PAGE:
Are Mindfulness Meditation Techniques Becoming Mainstream?

Jon Kabat-Zinn

Jon Kabat-Zinn (Photo credit: Wikipedia)

Are mindfulness meditation techniques becoming mainstream?

Most of the time you are lost in your thoughts, Your mind constantly chatters away, often dwelling on fears and anxieties. Wouldn’t it be nice to be able to switch of this constant internal chatter for a while? This is where mindfulness can help.

The practise of mindfulness meditation techniques have been a part of Buddhism for a very long time but are  increasingly to be found in other contexts such as:

  • Cognitive Behaviour Therapy
  • As part of patient care in hospitals
  • As part of the education curriculum

What is mindfulness?

According to Wikipedia mindfulness is:

“A mental state, characterized by calm awareness of one’s body functions, feelings, content of consciousness, or consciousness itself are occurring within mind.”

Mindfulness includes developing an awareness of what your senses are receiving. For example, if you are walking down the street in your town, instead of being immersed in your thoughts be aware of  all your senses. This could include:

  • The feel of the wind on your face
  • The colour of the sky
  • The sound of traffic
  • The smell of the restaurant food cooking

As you pay attention to your senses you will probably find that you become more calmer.

There are many ways in which mindfulness is becoming more mainstream. Here are some examples:

  • Dr Rob Roeser of Portland State has embarked on a program to introduce mindfulness in the Vancouver State Education system
  • Jon Kabat-Zinn Professor of Medicine Emeritus and founding director of the Stress Reduction Clinic and the Center for Mindfulness in Medicine, Health Care, and Society at the University of Massachusetts Medical School teaches teaches mindfulness meditation techniques to help people cope with stress, anxiety, pain and illness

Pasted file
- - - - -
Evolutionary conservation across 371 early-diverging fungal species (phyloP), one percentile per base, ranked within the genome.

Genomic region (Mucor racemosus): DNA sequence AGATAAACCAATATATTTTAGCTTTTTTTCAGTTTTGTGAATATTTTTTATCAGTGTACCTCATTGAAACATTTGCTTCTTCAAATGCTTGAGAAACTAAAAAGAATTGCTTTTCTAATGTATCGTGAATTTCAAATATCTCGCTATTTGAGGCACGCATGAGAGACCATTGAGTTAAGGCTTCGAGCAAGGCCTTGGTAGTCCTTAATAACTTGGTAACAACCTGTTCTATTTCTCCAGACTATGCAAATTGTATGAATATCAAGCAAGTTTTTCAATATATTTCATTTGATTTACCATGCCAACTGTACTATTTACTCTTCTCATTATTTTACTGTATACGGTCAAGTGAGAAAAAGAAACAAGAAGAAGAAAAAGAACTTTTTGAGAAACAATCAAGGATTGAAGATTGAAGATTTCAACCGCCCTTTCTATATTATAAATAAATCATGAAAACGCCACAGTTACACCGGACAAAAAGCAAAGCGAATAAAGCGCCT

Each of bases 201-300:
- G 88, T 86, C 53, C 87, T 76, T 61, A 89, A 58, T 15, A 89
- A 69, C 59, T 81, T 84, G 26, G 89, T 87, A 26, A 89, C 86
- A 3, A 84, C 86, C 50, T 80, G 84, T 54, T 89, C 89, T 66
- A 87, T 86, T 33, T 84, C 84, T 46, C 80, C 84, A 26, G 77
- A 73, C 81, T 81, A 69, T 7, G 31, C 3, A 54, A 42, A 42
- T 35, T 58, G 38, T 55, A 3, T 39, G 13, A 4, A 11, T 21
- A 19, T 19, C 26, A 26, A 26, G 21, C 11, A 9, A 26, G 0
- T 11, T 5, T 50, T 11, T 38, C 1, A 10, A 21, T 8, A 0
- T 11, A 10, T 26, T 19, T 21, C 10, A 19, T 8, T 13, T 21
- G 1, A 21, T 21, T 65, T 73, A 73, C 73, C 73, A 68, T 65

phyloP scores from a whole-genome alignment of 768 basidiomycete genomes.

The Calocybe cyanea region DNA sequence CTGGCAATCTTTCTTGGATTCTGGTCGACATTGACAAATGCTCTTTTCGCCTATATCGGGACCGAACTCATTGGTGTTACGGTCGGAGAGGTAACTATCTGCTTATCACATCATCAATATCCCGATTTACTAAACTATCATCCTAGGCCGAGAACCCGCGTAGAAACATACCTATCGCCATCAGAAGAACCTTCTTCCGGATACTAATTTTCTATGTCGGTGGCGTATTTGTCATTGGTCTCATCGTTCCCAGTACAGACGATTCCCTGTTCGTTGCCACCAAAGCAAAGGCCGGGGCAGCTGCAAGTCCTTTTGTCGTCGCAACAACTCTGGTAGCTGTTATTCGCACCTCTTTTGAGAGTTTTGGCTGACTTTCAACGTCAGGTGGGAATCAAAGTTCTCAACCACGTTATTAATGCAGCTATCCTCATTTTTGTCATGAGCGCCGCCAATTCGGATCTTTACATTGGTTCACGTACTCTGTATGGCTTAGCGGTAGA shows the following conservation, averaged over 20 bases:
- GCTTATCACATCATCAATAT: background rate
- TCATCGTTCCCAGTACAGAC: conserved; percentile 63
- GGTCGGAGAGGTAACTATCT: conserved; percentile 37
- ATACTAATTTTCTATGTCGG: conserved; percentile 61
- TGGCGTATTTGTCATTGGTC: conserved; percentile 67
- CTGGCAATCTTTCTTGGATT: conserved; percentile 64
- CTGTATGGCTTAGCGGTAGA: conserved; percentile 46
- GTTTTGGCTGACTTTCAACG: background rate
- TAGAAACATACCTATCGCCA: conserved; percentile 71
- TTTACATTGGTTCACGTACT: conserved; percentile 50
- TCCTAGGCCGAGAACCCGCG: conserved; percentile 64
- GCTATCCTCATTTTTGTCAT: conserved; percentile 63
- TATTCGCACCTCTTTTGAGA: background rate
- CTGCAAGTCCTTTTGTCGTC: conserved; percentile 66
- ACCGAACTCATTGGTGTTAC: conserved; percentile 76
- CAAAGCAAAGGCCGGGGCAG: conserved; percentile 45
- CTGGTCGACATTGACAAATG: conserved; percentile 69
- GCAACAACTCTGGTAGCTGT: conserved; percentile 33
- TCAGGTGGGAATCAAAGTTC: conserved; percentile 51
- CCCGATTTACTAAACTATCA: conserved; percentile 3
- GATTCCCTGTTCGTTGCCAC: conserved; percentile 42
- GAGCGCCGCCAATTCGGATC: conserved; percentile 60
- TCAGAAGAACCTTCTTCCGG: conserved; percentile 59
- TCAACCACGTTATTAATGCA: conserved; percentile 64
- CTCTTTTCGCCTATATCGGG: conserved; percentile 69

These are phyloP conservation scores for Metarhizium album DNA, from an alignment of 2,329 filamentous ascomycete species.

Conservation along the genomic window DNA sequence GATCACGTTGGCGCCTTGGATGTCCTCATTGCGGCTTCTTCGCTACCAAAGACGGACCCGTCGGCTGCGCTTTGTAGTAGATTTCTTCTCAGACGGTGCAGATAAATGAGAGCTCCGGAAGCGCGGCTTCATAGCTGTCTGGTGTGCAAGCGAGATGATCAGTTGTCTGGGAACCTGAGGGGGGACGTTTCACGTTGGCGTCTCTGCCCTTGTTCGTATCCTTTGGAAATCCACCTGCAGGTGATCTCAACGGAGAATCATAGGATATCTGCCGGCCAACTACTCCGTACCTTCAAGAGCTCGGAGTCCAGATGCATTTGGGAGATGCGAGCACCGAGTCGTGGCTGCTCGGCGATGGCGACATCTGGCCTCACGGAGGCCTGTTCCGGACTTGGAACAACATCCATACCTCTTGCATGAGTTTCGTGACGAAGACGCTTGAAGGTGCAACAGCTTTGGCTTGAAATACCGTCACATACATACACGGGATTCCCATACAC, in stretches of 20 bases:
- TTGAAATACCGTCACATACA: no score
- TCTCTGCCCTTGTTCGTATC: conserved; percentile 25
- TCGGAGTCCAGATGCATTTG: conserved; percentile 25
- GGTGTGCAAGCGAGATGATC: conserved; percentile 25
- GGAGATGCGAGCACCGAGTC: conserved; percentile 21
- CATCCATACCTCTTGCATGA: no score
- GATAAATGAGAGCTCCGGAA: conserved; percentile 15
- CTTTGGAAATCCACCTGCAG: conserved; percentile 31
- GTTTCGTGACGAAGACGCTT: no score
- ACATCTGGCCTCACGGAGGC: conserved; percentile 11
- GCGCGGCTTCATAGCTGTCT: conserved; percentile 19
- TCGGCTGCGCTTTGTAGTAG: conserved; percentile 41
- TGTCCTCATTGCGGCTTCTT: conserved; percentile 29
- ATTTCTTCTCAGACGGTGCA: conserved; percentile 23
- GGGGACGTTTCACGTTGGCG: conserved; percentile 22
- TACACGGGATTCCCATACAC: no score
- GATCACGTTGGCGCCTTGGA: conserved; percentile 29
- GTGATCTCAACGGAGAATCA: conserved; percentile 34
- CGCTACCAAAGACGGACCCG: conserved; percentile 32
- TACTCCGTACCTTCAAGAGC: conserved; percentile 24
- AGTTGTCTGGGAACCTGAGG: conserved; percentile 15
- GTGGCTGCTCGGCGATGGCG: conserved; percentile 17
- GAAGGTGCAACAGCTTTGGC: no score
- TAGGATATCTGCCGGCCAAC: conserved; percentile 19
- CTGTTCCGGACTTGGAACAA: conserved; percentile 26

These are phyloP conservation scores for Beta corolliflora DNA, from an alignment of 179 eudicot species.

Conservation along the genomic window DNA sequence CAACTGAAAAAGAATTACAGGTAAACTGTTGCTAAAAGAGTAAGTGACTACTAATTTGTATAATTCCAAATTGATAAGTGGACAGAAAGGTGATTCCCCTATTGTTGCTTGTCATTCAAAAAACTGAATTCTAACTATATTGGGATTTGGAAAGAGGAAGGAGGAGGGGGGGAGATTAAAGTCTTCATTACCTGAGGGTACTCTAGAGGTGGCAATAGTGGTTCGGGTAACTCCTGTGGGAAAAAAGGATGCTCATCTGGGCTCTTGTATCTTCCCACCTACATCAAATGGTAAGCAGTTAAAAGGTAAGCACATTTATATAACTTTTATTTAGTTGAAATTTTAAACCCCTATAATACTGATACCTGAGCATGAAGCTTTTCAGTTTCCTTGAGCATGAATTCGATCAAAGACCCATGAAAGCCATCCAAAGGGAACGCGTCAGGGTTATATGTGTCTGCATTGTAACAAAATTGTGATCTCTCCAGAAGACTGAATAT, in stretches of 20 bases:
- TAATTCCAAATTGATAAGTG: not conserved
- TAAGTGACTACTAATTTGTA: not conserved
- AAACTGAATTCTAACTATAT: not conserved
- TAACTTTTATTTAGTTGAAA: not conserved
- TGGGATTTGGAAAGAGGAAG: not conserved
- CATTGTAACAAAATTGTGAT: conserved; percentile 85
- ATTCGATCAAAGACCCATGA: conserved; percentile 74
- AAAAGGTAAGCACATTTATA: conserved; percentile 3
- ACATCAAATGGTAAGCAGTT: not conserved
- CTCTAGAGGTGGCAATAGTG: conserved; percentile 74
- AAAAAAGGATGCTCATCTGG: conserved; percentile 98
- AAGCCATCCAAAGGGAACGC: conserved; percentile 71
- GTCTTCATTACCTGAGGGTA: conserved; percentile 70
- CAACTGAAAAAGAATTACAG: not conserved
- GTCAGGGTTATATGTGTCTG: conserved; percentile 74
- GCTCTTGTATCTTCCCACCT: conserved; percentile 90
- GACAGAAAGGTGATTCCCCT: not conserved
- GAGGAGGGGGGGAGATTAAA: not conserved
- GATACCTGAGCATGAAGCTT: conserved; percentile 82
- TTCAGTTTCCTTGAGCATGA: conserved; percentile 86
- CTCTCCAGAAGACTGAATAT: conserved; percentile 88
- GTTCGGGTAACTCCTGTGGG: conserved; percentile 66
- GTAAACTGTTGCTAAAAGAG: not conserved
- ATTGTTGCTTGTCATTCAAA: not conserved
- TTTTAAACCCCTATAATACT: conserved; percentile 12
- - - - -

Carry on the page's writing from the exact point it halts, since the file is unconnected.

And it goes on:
• Mindfulness is used in some psychotherapeutic methods, such as Acceptance and Commitment Therapy and Mindfulness-based Cognitive Therapy.
  • Trish Bartley helps run a mindfulness centre at Bangor University as well working with cancer patients. She also looking at how mindfulness can help HIV/Aids patients in Africa

So although the roots of mindfulness are in Buddhism, there is no need to subscribe to Buddhist beliefs to benefit from powerful mindfulness meditation techniques.


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  1. Hello. I just wanna say that I like your post a lot. I’ve been practicing mindful meditation for 4 years now. Mindfulness meditation helps you collaborate your thoughts and senses which could help you become relax, calm, and have that peace of mind. I love mindfulness meditation. I use this as before and after my exercise routine.

  2. Mindfulness is defiantly a key to happiness. Good post.

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